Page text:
While God had been giving His Law to Moses, the people had been busy rebelling against Him and revealing the depth of their unfaithfulness to Him. Their own sin made their first-born sons unqualified to serve Him. But the sons of Levi had remained faithful. They had willingly stepped up and done what needed to be done to cleanse the sin from the midst of the people and satisfy the just demands of a holy God. So God made these men His servants. He dedicated the sons of Levi as permanent ministers in His tabernacle and among His people. Once again, in spite of man’s sin, God provided an acceptable solution. When He could no longer accept the firstborn males because of their sinfulness, He allowed the Levites to act as substitutes, redeeming the lives of those who were unacceptable for service.

How would I apply what I’ve read to my own life?

The Levites were set apart by God. They had specific responsibilities and duties that were essential to the worship of God. Their roles were vital to ensuring that God’s presence remained with the people. The tasks they had to perform were not glamorous or prone to make their fellow Israelites jealous. They were guards of the holy things of God. They were porters and packers, making sure that the tabernacle of God, which housed the presence of God, traveled along with the people of God. In the book of Luke, Jesus gives an interesting commentary on servants. He asks His disciples, “Will any one of you who has a servant plowing or keeping sheep say to him when he has come in from the field, ‘Come at once and recline at table’? Will he not rather say to him, ‘Prepare supper for me, and dress properly,  and serve me while I eat and drink, and afterward you will eat and drink’?” (Luke 17:7-8 ESV). Jesus goes on to say, “Does he thank the servant because he did what was commanded?” (Luke 17:9 ESV).

Within this same passage, we see Jesus telling His disciples to beware of temptation. He assures them that it will come, but to make sure that they are not the source of temptation. Instead, they are to rebuke a brother who sins. If he repents, they are to forgive him. And even if this brother sins against them seven times in a single day, and each times repents, they must forgive him. As servants of God, the disciples were being asked to do what He expected of them. Humbly and expecting no form of thanks. They were to obey, remembering that they were “unworthy servants” who served a holy and worthy God. There is to be a humility to the servant of God. There is also to be a gratefulness. When Jesus healed the ten lepers, only one returned to express praise to God. He didn’t deserve healing, but he knew enough to acknowledge the One who provided it. Humility and gratefulness are the marks of a true servant of God. The Levites served without fanfare and probably received little in the way of thanks. Their roles were difficult and they had no choice in the matter. They were expected to do what God had assigned them to do. And they had to do it well – without complaint, in humbleness, and grateful for the opportunity to serve a holy, mighty God. That is the way I should live my life as a servant and son of the Most High God.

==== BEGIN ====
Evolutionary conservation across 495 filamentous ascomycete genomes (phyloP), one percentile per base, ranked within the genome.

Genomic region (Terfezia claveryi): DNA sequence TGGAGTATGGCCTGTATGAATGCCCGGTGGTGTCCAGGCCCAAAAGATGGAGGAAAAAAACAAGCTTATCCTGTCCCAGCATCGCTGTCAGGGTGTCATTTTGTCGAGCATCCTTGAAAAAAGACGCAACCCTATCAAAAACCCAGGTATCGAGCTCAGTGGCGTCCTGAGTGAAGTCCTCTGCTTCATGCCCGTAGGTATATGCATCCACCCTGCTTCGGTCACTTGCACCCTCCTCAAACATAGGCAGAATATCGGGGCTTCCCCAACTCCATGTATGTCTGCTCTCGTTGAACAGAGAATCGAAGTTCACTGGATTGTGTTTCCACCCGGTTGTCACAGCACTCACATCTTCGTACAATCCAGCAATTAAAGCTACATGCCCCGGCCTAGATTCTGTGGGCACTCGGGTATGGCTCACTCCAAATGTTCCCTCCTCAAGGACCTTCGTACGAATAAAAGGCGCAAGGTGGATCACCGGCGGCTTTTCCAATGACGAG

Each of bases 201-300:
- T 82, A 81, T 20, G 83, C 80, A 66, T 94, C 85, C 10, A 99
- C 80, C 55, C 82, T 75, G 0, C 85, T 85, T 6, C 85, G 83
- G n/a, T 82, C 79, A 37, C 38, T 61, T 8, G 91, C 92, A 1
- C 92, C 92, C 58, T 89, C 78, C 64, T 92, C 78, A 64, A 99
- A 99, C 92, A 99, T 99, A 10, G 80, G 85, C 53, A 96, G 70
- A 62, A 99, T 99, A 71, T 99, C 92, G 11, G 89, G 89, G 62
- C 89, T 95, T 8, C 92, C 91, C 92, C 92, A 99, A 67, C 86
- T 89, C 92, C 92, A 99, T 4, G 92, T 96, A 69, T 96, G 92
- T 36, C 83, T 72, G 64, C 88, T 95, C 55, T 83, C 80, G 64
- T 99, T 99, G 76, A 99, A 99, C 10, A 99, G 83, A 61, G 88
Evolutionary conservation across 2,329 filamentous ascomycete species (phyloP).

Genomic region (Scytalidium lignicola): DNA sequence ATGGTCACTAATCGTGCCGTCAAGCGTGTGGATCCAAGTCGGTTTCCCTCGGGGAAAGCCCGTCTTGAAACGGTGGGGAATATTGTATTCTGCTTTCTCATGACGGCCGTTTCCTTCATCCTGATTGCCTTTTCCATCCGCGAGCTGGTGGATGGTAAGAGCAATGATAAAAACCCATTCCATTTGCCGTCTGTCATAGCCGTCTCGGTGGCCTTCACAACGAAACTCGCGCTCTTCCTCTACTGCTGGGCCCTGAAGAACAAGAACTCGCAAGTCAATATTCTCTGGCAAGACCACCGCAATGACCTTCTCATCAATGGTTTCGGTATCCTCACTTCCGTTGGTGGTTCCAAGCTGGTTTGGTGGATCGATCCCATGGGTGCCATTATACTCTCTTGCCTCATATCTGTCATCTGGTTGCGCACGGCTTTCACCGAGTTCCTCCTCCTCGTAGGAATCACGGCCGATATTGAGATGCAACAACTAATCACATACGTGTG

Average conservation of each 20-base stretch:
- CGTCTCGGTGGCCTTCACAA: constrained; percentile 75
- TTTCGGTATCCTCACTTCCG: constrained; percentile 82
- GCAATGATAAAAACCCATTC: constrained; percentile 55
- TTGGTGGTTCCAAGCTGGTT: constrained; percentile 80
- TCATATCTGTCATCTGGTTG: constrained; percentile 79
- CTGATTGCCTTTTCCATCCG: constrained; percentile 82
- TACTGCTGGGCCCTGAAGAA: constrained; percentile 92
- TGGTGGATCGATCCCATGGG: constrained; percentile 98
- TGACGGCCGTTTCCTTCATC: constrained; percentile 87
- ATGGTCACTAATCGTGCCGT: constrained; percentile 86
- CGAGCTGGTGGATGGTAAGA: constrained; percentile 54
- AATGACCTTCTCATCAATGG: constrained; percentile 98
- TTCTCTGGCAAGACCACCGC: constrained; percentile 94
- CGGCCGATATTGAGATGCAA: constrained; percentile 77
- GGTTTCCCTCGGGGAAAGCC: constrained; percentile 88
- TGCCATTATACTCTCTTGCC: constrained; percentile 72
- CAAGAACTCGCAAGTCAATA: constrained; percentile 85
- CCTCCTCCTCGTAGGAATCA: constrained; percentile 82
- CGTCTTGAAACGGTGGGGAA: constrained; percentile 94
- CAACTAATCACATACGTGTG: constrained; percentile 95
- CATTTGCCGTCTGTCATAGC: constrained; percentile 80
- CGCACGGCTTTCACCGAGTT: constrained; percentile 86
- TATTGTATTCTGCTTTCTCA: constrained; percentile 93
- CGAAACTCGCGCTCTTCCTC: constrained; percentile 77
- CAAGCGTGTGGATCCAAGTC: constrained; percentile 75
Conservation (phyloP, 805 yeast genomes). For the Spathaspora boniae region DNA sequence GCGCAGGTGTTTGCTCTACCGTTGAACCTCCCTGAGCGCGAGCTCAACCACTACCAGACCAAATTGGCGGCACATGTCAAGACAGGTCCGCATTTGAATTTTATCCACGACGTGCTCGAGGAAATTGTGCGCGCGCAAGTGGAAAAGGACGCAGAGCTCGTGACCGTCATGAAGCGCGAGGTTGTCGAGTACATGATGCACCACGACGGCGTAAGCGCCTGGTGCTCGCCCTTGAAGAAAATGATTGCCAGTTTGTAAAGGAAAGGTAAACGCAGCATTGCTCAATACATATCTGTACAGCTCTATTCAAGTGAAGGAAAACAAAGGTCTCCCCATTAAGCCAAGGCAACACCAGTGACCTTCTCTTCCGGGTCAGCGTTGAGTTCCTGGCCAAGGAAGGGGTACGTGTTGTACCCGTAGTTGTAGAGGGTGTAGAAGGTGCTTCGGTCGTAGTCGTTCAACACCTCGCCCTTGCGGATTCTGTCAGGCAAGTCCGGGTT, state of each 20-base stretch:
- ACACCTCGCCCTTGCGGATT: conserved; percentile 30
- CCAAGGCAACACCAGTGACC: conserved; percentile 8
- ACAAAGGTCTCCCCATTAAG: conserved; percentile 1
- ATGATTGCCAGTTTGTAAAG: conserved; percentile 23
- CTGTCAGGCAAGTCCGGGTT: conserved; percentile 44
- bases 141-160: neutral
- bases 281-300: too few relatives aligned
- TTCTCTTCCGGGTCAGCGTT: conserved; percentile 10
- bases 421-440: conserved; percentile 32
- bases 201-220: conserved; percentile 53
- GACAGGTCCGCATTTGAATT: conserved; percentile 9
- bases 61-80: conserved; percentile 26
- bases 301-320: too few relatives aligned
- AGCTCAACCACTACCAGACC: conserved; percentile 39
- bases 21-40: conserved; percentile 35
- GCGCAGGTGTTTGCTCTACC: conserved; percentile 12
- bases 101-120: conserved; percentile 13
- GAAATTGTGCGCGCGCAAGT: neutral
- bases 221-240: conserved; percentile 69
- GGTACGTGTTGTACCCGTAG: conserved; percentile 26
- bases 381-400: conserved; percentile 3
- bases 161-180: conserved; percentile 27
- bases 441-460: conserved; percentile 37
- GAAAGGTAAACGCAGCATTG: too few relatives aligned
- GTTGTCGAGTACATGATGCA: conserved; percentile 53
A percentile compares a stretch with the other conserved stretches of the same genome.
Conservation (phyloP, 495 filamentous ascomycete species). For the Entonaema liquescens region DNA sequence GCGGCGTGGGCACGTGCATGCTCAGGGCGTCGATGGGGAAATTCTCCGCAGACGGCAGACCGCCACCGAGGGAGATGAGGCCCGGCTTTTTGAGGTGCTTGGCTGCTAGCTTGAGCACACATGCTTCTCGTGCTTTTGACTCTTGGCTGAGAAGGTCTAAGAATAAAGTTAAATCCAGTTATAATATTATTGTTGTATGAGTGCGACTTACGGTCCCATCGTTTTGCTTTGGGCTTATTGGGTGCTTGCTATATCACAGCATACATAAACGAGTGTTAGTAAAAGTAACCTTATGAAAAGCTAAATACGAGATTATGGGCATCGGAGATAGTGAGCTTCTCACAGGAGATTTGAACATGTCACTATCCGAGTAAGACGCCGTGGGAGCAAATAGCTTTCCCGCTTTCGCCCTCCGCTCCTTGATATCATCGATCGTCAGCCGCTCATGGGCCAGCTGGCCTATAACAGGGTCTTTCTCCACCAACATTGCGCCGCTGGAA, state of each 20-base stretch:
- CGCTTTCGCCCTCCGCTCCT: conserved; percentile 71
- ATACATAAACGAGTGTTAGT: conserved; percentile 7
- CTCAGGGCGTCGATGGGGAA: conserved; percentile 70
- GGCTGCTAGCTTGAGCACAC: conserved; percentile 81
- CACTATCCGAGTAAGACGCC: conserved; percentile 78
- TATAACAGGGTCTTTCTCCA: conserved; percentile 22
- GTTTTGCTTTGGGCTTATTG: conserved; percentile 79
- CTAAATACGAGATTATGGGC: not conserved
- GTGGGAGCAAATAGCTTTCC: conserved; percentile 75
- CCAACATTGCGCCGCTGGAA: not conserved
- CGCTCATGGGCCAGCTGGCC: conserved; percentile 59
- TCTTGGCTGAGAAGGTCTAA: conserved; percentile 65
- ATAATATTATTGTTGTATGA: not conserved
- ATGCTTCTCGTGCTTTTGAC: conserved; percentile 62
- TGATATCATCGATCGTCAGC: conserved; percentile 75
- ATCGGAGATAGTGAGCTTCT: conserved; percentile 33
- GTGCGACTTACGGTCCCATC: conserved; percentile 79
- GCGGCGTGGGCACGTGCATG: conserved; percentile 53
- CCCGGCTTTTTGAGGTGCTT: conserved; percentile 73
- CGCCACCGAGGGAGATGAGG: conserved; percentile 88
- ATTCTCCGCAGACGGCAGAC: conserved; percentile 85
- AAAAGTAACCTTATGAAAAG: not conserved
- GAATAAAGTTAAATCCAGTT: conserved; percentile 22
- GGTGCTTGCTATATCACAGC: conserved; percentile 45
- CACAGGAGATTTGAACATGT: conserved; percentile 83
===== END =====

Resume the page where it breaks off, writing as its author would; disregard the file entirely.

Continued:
Father, Your Son came to serve, not be served. May I live with that same attitude of sacrifice and selflessness. I want to serve You faithfully and well, humbly and gratefully. Thank You for choosing me to serve You and Your people. Continue to show me how to do it with all my heart, soul, mind and strength. Amen

Ken Miller
Grow Pastor & Minister to Men
kenm@christchapelbc.org